Russian doping scandal: WADA sets big cleanup in motion
(CNN) — We still don’t know quite how dirty the world of track and field is, but what we do know is that the World Anti-Doping Agency (WADA) has started the big cleanup.
Just 24 hours after authorities published a report into allegations of widespread drug use in Russian athletics and calls to ban the nation’s track and field team from next year’s Olympic Games, WADA withdrew the credentials of a Moscow laboratory caught up in the scandal.
The report suggested the laboratory had “been involved in a widespread cover-up” of positive doping tests and stated that 1,417 samples which the WADA had wanted kept were targeted for “intentional and malicious destruction.”
With immediate effect the laboratory is prohibited from carrying out any “WADA-related anti-doping activities including all analyses of urine and blood samples.”
It also said that all samples at the center would be moved to another WADA-accredited laboratory.
“WADA has acted swiftly to one of the key recommendations made by the Independent Commission in its report,” said WADA president Sir Craig Reedie.
“The Moscow Laboratory is provisionally suspended, and the status of the laboratory’s accreditation beyond that will be decided by a Disciplinary Committee which will be formed shortly to review the case.”
According to Monday’s report, Grigory Rodchenkov, director of the laboratory, ordered that the samples be discarded just days before December’s WADA inspection.
He apparently told the WADA team that he decided to “do some cleanup to prepare” for their visit. He later said he misunderstood the instructions he received from WADA about the samples, a claim the report’s authors said weren’t credible.
The laboratory has 21 days to appeal the decision and is able to take the case to the Court of Arbitration for Sport.
On Tuesday, the International Olympic Committee confirmed it had provisionally suspended Lamine Diack, the former President of IAAF, from his honorary membership of the organization
The IOC also stated that it has asked the IAAF to take action against “all athletes, coaches and officials who have participated in the Olympic Games and are accused of doping in the report of the Independent Commission.”
Meanwhile, Russia scrambled to present a picture of a nation that has zero tolerance for doping.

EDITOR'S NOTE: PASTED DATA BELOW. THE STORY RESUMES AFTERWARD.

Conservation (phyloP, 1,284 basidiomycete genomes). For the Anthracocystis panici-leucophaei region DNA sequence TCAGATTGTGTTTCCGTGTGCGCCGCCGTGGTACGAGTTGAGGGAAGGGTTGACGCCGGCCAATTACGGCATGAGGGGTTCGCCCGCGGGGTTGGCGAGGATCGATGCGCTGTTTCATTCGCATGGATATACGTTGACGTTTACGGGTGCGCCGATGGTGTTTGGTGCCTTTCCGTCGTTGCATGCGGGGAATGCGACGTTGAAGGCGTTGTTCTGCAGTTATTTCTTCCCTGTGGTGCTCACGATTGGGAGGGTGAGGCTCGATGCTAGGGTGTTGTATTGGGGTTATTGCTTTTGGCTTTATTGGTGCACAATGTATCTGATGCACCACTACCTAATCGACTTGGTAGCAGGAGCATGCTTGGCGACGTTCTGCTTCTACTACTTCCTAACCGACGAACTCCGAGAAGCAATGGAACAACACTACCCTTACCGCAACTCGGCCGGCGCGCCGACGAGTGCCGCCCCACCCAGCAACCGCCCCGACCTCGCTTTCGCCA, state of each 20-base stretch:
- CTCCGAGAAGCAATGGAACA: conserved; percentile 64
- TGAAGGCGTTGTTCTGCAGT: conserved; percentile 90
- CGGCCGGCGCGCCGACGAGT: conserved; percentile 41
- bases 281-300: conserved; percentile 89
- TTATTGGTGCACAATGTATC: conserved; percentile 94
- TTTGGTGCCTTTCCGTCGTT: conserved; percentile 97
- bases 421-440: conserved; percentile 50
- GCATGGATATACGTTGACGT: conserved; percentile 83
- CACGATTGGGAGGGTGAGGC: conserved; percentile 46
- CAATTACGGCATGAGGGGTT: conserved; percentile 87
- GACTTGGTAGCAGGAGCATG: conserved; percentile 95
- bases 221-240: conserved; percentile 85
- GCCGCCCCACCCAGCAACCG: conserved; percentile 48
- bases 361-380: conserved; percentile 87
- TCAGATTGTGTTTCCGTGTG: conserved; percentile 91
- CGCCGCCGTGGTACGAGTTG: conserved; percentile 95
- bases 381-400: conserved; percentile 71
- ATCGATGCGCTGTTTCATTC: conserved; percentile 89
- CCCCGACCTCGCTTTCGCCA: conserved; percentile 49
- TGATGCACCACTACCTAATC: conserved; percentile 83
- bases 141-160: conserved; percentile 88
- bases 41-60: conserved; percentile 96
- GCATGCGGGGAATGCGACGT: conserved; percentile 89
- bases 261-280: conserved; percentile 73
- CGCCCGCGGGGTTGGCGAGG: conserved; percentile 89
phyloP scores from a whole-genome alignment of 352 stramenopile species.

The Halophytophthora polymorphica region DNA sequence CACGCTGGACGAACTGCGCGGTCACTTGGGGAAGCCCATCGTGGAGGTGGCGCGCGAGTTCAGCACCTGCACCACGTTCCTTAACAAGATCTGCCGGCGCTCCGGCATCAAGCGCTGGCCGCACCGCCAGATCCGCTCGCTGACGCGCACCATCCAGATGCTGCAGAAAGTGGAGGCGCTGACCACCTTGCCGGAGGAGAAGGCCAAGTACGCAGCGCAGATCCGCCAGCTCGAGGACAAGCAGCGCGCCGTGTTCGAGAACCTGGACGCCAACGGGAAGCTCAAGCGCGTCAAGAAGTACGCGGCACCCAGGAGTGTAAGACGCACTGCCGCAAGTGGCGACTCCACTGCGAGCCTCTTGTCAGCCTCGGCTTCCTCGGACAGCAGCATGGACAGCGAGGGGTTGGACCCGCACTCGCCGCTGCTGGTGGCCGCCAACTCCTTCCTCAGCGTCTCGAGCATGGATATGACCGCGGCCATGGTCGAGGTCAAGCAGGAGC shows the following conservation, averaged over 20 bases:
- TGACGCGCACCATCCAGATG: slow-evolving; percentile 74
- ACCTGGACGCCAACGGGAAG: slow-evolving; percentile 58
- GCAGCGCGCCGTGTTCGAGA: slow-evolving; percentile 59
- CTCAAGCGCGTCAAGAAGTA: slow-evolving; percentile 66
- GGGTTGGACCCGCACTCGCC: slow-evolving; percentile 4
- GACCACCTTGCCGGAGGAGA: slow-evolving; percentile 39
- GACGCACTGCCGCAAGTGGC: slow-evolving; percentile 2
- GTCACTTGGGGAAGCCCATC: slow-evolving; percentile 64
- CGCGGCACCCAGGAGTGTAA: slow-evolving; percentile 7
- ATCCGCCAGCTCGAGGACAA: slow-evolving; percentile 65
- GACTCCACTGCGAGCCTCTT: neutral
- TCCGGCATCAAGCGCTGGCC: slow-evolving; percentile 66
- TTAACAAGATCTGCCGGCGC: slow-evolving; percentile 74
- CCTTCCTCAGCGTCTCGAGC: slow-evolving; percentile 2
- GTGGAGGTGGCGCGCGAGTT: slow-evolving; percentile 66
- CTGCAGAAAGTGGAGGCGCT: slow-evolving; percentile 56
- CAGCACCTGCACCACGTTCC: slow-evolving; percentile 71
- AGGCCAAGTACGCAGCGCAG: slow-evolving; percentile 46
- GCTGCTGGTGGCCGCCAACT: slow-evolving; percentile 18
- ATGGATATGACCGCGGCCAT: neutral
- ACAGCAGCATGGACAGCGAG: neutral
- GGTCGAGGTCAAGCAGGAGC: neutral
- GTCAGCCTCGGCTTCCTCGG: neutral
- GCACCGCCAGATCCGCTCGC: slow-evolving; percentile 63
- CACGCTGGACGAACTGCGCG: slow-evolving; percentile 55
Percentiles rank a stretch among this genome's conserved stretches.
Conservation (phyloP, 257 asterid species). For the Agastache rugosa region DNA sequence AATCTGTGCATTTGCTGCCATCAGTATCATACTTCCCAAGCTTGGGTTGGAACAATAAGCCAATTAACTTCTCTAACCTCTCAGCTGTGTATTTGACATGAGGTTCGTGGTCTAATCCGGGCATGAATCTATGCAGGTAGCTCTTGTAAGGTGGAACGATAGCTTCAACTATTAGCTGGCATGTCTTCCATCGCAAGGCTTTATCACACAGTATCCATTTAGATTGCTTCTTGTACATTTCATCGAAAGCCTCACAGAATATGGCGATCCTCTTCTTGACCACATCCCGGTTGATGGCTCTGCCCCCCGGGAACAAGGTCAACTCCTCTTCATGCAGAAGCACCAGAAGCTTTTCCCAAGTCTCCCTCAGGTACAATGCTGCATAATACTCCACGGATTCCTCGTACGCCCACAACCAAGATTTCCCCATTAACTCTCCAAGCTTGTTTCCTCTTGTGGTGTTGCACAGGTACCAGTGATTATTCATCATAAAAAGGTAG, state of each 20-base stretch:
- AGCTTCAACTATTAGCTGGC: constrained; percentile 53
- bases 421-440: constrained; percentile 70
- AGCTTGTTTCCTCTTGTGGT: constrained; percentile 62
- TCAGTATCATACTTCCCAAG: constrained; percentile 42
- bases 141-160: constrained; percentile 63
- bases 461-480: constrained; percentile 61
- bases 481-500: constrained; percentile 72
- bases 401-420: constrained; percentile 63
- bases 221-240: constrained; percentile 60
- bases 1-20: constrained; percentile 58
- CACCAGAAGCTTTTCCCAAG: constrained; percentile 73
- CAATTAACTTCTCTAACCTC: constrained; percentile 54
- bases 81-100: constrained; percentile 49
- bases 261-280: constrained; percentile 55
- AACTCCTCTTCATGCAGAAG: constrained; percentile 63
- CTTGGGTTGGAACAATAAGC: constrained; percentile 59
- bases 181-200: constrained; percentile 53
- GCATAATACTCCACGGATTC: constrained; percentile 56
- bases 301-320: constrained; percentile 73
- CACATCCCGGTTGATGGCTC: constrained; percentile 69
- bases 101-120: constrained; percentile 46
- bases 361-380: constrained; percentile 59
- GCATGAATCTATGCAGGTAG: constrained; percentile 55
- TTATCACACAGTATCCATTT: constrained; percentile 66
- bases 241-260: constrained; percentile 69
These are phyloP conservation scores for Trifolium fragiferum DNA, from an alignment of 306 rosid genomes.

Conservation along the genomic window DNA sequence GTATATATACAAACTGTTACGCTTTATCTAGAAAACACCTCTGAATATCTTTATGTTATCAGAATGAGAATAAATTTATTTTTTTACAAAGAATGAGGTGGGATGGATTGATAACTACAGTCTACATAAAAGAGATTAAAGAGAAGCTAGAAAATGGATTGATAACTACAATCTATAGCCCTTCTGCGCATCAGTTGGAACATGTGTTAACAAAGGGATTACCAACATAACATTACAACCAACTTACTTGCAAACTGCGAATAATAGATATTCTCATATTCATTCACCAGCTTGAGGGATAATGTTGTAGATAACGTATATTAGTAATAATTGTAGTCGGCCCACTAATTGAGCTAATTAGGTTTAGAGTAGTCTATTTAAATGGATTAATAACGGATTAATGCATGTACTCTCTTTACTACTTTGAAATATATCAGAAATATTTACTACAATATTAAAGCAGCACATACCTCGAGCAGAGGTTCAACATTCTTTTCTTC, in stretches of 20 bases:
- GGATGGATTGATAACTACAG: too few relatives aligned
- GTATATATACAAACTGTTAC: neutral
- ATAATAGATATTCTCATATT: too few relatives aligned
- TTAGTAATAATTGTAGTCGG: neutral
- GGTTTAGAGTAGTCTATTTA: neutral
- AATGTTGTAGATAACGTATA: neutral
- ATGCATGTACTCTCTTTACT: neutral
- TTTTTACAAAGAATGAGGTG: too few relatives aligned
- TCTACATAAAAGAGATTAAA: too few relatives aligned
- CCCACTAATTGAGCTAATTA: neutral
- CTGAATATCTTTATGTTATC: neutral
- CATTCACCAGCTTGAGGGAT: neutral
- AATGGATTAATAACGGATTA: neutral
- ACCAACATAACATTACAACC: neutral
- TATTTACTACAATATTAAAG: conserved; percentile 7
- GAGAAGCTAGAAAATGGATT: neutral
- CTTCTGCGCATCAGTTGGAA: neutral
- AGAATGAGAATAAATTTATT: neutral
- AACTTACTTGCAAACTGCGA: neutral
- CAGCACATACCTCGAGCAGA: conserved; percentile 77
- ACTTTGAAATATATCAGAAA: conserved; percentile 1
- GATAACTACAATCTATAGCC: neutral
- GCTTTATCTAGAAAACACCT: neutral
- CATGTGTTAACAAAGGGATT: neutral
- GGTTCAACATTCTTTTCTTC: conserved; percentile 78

The Russian Athletic Federation said it “fights severely against anti-doping rules violations by athletes, coaches and other categories of specialists working in athletics.”
It added: “All athletes who break anti-doping rules are disqualified regardless of their previous titles and results. The Russian Athletic Federation will continue to fight severely against any attempts of breaking the anti-doping rules and code and will respond in an adequate manner to the particular allegations mentioned in the Commission’s report.”
Sebastian Coe, the president of the International Association of Athletics Federations, has told Russia it must answer the allegations made in the WADA report by Thursday.
Speaking to reporters Tuesday, Nikita Kamaev, head of the Russian Anti-Doping Agency (RUSADA), said the organization was cleaning up the sport and had been efficient in its work.
“There are problems, but the objective facts, based on statistics, show that the Russian Anti-Doping Agency is quite effective,” he said.
Earlier, the Kremlin’s spokesman, Dmitry Peskov, described the allegations as “quite groundless.”
If they aren’t groundless, Russia faces having its track and field athletes banned from next year’s Olympic Games in Rio de Janeiro.
Dick Pound, the former WADA president who led the investigation, said such a move would have the backing of the organization.
“For the 2016 Olympics our recommendation is that the Russian Federation is suspended,” Pound said. “One of our hopes is that they will volunteer that so they can undertake the remedial work needed.
“If they don’t, then it has to play itself out and the outcome may be there are no Russian track and field athletes in Rio. I hope they recognize it is time to change and make those changes.
“If they do the surgery and do the therapy I hope they can get [to Rio]. The idea is not to exclude people from the Olympics.”
By James Masters